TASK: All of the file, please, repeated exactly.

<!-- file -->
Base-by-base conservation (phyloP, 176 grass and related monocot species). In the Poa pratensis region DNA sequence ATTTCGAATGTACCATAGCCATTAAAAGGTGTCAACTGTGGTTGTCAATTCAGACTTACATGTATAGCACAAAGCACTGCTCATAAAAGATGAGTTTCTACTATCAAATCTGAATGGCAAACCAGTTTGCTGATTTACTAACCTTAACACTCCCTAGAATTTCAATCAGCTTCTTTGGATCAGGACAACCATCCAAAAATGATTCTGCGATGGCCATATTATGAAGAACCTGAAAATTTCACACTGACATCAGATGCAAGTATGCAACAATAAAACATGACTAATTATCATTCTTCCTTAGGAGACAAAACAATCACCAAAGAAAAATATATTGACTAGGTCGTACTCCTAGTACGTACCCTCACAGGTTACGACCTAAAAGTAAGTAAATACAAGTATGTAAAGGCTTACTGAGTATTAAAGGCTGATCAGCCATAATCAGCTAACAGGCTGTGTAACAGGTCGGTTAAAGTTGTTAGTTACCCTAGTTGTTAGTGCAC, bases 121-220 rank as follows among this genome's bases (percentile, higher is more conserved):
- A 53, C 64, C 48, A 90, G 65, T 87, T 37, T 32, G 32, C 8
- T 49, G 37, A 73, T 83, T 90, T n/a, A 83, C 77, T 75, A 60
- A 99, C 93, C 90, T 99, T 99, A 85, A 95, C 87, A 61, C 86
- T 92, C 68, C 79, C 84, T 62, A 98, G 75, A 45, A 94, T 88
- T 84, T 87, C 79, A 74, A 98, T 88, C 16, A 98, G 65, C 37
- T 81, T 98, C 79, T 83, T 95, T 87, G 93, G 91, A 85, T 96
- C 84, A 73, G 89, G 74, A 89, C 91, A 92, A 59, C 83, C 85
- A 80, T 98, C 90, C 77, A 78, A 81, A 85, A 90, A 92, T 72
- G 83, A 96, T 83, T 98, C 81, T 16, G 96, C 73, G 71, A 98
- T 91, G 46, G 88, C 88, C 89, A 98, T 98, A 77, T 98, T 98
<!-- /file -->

Base-by-base conservation (phyloP, 176 grass and related monocot species). In the Poa pratensis region DNA sequence ATTTCGAATGTACCATAGCCATTAAAAGGTGTCAACTGTGGTTGTCAATTCAGACTTACATGTATAGCACAAAGCACTGCTCATAAAAGATGAGTTTCTACTATCAAATCTGAATGGCAAACCAGTTTGCTGATTTACTAACCTTAACACTCCCTAGAATTTCAATCAGCTTCTTTGGATCAGGACAACCATCCAAAAATGATTCTGCGATGGCCATATTATGAAGAACCTGAAAATTTCACACTGACATCAGATGCAAGTATGCAACAATAAAACATGACTAATTATCATTCTTCCTTAGGAGACAAAACAATCACCAAAGAAAAATATATTGACTAGGTCGTACTCCTAGTACGTACCCTCACAGGTTACGACCTAAAAGTAAGTAAATACAAGTATGTAAAGGCTTACTGAGTATTAAAGGCTGATCAGCCATAATCAGCTAACAGGCTGTGTAACAGGTCGGTTAAAGTTGTTAGTTACCCTAGTTGTTAGTGCAC, bases 121-220 rank as follows among this genome's bases (percentile, higher is more conserved):
- A 53, C 64, C 48, A 90, G 65, T 87, T 37, T 32, G 32, C 8
- T 49, G 37, A 73, T 83, T 90, T n/a, A 83, C 77, T 75, A 60
- A 99, C 93, C 90, T 99, T 99, A 85, A 95, C 87, A 61, C 86
- T 92, C 68, C 79, C 84, T 62, A 98, G 75, A 45, A 94, T 88
- T 84, T 87, C 79, A 74, A 98, T 88, C 16, A 98, G 65, C 37
- T 81, T 98, C 79, T 83, T 95, T 87, G 93, G 91, A 85, T 96
- C 84, A 73, G 89, G 74, A 89, C 91, A 92, A 59, C 83, C 85
- A 80, T 98, C 90, C 77, A 78, A 81, A 85, A 90, A 92, T 72
- G 83, A 96, T 83, T 98, C 81, T 16, G 96, C 73, G 71, A 98
- T 91, G 46, G 88, C 88, C 89, A 98, T 98, A 77, T 98, T 98